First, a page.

Mixed-reality Visualization Application for Breast Cancer Radiotherapy Receives $100,000 Grant from FBCF

Florida Breast Cancer Foundation Awards UF Radiation Oncology Researchers Grant for Breast Cancer Awareness CampaignMixed-reality (MixR) visualization is an emerging domain that overlays virtual objects, such as holograms, into physical environments via immersive technology.

Now, researchers at UF are studying the ability of MixR to develop an accurate, efficient, cost-effective, and portable system for registering breast cancer patients with radiotherapy devices using holograms as an intermediaries.

The Florida Breast Cancer Foundation has awarded a $100,000 grant to UF Radiation Oncology Associate Professor Perry Johnson, PhD; Samsun Lampotang, PhD, FSSH, FAIMBE; and Associate Professor Julie Bradley, MD to design a MixRGuided Radiotherapy application for a commercial off-the-shelf device costing less than $4,000. With the grant, entitled “Improving breast radiotherapy setup and delivery using mixed-reality visualization,” the team hopes to create a method capable of increasing accessibility for centers with limited resources and has already developed an initial version of the application using the HoloLens v2.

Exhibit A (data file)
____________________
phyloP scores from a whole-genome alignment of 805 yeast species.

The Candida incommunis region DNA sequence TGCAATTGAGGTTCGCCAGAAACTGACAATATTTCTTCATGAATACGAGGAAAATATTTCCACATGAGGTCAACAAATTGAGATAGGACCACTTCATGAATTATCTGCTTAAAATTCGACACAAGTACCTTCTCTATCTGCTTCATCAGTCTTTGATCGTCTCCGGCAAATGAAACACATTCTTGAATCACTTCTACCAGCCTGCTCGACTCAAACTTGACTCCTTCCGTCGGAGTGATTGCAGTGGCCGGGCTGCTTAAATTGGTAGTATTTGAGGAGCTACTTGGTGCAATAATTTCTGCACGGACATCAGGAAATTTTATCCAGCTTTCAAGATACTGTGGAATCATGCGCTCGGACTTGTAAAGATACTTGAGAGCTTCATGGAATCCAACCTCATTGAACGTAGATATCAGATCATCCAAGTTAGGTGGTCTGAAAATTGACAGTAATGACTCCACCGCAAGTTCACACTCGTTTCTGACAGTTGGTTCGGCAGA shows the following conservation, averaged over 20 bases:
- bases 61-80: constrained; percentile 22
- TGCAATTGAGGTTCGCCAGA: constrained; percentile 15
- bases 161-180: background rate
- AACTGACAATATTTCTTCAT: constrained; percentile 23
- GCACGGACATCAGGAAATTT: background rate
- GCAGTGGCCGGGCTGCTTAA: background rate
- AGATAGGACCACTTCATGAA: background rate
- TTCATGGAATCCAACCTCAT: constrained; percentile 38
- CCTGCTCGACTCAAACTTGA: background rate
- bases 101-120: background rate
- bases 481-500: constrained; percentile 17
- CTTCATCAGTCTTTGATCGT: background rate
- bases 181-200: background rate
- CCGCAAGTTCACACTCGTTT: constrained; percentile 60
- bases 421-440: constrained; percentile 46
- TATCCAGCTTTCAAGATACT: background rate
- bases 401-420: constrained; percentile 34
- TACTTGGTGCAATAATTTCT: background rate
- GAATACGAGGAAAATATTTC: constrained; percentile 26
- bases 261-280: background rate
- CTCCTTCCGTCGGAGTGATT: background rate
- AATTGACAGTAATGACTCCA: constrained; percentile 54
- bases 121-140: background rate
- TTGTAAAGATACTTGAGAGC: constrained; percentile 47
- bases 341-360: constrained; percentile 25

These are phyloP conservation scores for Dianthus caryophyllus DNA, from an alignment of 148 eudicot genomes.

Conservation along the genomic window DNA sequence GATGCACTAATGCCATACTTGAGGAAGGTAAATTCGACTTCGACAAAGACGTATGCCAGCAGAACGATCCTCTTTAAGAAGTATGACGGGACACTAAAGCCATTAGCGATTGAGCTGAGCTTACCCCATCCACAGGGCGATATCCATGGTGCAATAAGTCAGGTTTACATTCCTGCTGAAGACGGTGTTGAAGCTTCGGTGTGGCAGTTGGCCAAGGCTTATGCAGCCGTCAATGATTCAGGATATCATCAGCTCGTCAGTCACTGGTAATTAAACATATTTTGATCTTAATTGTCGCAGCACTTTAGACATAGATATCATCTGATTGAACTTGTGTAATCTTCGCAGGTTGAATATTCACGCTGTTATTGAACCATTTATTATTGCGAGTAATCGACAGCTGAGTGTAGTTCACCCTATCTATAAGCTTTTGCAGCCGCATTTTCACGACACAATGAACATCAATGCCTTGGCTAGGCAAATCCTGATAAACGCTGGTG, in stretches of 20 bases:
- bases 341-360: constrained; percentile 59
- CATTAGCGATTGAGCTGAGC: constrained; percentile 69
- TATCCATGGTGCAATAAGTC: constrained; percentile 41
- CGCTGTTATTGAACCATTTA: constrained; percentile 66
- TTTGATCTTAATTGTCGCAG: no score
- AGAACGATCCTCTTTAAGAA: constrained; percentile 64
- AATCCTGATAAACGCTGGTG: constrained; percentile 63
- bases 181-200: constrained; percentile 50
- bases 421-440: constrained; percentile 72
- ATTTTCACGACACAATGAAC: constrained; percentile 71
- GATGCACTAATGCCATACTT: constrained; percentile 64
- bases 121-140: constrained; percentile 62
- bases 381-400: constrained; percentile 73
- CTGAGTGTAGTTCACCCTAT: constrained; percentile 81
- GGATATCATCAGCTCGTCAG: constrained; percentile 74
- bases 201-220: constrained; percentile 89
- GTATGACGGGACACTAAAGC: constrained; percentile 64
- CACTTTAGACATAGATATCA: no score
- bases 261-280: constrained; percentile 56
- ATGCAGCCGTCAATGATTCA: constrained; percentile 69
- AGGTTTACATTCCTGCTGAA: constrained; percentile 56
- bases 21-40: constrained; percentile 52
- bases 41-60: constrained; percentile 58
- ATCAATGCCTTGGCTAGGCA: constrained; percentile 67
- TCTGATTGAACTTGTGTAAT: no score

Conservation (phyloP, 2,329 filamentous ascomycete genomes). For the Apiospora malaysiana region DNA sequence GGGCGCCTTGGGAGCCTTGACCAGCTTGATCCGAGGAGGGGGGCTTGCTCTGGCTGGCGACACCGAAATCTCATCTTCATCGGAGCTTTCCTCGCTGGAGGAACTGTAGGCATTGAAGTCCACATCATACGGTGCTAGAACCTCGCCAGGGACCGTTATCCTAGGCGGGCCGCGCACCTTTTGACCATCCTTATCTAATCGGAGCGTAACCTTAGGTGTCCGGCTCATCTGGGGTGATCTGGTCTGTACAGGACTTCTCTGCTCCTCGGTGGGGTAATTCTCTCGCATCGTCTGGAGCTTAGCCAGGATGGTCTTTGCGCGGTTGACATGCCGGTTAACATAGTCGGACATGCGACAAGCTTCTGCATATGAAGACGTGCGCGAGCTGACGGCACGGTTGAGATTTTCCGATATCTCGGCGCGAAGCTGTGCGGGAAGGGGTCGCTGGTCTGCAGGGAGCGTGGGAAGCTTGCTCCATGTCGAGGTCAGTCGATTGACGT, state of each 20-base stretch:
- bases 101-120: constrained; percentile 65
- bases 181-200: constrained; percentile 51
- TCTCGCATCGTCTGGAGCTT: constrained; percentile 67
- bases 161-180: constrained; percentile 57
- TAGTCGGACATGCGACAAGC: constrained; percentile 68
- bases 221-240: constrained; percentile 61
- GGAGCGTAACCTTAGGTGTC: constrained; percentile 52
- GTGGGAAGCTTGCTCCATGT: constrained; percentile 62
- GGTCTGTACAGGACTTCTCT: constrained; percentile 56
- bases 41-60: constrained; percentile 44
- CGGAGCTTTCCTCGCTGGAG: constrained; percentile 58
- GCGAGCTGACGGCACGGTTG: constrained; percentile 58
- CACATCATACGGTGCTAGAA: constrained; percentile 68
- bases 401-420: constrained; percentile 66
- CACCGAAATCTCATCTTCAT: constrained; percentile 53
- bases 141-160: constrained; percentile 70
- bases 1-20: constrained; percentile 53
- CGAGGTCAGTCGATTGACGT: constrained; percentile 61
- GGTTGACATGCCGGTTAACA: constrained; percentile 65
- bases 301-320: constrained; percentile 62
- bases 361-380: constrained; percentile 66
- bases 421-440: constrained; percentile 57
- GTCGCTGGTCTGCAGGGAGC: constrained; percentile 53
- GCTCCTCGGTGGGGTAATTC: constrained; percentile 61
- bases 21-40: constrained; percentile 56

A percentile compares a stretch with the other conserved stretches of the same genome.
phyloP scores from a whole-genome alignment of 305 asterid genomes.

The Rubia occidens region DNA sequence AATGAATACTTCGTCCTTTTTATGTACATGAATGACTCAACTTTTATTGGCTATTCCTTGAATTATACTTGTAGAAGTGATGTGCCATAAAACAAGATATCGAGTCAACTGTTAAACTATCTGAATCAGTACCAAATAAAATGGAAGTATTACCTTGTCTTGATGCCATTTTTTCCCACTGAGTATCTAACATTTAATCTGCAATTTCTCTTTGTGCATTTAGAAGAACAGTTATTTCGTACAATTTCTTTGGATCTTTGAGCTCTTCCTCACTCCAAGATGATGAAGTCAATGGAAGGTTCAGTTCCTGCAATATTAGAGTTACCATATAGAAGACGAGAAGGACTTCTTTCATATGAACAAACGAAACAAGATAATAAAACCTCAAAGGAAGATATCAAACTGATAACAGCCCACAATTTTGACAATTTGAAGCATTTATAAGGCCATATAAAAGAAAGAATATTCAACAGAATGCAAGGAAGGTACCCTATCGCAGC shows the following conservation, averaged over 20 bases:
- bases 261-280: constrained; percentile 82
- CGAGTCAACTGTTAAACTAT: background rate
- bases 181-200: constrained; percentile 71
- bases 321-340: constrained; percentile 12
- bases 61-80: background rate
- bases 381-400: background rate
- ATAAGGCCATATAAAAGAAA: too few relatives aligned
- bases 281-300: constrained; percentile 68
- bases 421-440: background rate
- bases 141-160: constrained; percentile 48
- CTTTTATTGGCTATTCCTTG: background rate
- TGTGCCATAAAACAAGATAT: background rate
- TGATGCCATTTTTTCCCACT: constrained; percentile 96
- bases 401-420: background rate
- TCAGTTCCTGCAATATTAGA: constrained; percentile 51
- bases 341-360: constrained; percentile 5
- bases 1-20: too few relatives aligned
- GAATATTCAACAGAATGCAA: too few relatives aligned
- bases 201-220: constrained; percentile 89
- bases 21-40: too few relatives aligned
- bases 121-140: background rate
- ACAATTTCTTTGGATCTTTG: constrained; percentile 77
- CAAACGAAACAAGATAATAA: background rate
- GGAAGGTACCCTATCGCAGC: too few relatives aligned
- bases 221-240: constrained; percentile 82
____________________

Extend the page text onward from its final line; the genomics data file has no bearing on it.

Such a system would eliminate the need for expensive and restrictive external cameras and improve outcomes by enhancing accuracy and safety while reducing both setup time and imaging dose.

Treating the breast with radiotherapy begins with an initial CT scan of the patient followed several days later by the actual treatment delivery, when the patient is re-setup on the couch of the radiotherapy device. It is critically important to both reproduce the specific patient posture used during the initial CT scan and precisely align – or register – the patient (and lesion) with the device.

By matching a patient to a hologram, the correct posture can be achieved while subsequently registering the patient with the radiotherapy device. This is particularly important in treating the breast, where setup is challenged by certain sites that require more iteration than others due to independent movement of anatomy in the treatment field (e.g., breast, arms, shoulders, head and neck).

For more information about the Florida Breast Cancer Foundation, visit floridabreastcancer.org.


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